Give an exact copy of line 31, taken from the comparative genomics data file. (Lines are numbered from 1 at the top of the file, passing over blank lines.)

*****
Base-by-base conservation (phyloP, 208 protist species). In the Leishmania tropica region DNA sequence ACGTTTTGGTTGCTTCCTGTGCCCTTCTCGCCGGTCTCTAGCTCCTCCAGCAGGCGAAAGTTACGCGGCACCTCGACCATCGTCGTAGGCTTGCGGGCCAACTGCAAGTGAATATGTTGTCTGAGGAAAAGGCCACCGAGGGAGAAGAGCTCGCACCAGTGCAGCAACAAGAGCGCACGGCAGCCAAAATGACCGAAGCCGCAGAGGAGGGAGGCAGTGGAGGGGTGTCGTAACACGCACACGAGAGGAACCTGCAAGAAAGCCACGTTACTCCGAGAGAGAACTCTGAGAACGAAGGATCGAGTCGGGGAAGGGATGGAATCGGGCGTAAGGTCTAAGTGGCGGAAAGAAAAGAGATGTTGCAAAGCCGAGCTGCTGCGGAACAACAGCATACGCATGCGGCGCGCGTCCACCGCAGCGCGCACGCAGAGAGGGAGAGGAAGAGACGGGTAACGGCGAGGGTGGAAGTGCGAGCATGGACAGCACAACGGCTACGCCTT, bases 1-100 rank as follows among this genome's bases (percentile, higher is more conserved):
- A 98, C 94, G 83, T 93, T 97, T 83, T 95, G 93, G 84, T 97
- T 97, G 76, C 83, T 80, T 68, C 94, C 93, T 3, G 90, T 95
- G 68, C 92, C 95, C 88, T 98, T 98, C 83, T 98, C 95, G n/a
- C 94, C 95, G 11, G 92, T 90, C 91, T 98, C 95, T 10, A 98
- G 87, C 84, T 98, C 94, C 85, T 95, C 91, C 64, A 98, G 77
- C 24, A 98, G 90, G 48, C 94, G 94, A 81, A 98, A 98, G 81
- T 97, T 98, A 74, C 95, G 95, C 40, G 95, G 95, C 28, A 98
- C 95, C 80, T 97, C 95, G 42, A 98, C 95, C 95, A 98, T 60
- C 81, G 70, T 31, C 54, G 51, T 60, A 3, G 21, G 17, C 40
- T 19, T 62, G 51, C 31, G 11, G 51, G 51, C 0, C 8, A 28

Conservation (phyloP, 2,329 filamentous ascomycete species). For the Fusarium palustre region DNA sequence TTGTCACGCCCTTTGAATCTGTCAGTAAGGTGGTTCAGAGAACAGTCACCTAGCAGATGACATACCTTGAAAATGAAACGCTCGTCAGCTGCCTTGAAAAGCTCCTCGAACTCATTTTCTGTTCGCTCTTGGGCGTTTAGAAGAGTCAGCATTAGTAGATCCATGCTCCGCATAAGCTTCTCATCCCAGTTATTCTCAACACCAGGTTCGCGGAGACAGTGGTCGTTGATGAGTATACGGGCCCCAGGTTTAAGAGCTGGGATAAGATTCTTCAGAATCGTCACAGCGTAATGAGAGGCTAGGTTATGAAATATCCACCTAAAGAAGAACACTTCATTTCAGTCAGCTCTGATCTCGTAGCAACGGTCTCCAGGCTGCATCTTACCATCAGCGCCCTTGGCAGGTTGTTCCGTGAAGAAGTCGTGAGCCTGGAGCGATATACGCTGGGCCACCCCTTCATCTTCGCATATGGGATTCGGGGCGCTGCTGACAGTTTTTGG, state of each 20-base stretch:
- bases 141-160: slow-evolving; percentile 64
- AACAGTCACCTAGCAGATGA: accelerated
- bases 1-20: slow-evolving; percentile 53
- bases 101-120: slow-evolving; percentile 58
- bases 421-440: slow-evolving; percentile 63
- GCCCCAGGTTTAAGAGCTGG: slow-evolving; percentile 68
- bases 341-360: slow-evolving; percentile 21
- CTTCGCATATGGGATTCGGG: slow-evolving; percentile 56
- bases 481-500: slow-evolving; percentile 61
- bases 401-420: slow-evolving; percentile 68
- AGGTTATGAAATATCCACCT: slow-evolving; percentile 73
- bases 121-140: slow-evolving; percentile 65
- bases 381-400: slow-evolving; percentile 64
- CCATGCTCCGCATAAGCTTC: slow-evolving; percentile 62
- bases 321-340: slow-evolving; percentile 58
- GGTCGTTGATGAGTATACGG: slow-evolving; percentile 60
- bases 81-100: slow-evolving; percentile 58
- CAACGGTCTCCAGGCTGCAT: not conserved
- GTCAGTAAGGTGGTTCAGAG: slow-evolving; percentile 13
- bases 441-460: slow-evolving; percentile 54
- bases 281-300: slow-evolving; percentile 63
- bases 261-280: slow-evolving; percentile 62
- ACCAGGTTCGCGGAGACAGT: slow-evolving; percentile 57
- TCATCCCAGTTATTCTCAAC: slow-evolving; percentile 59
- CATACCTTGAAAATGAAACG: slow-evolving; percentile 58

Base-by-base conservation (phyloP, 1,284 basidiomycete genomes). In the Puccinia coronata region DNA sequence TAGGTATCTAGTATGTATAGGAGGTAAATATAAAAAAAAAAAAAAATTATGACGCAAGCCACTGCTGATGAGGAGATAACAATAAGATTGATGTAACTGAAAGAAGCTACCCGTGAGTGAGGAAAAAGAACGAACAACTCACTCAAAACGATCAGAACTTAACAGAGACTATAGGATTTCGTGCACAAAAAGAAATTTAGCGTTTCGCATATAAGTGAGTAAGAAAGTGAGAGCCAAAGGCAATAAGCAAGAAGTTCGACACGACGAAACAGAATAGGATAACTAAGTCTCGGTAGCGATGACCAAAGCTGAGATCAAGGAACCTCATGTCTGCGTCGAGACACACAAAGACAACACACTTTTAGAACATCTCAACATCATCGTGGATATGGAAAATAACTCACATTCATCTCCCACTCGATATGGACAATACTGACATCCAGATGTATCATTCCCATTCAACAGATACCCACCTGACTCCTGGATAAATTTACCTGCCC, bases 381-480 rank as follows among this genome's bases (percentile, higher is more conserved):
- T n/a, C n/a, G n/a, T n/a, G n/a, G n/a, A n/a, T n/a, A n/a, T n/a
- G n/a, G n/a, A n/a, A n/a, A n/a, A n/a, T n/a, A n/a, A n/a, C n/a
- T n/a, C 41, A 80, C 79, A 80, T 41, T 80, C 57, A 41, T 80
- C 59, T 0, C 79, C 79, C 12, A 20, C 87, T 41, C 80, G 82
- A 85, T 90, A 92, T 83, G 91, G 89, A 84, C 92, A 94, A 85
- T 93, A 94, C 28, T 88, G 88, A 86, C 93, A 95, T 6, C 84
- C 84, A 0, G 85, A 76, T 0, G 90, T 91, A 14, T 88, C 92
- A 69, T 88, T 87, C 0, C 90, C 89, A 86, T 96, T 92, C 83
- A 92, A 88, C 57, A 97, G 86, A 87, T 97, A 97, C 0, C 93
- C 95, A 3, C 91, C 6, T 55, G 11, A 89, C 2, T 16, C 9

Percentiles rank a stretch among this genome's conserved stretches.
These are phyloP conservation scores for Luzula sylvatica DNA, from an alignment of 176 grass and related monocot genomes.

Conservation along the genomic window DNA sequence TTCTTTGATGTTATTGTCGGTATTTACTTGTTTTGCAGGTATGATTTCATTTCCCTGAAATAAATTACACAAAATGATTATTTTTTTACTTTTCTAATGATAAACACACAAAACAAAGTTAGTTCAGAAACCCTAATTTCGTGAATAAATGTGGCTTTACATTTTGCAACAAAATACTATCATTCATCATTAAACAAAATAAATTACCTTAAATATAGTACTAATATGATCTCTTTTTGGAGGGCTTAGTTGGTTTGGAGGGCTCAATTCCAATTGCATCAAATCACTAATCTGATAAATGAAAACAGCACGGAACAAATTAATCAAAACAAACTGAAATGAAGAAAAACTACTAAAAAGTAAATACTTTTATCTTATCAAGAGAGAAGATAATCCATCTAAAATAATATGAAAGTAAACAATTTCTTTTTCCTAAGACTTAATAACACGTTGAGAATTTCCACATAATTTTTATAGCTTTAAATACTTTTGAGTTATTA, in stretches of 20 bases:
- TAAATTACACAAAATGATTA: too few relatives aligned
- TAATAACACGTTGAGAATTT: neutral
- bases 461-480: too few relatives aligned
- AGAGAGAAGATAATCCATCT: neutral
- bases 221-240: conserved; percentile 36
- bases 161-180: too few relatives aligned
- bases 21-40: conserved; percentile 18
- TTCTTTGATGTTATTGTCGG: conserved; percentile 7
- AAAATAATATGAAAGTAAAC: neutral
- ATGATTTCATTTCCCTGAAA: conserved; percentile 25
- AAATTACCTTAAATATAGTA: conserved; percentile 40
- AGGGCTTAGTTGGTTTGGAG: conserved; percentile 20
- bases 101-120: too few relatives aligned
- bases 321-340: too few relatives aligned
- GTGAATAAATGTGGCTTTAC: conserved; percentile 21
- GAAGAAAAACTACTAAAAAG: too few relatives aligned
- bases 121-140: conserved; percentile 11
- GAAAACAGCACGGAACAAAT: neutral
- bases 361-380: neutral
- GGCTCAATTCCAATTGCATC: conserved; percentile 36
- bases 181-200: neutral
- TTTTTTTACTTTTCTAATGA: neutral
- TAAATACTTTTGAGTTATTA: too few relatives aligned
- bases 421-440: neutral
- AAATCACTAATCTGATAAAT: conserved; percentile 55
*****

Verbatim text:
- GTCAGTAAGGTGGTTCAGAG: slow-evolving; percentile 13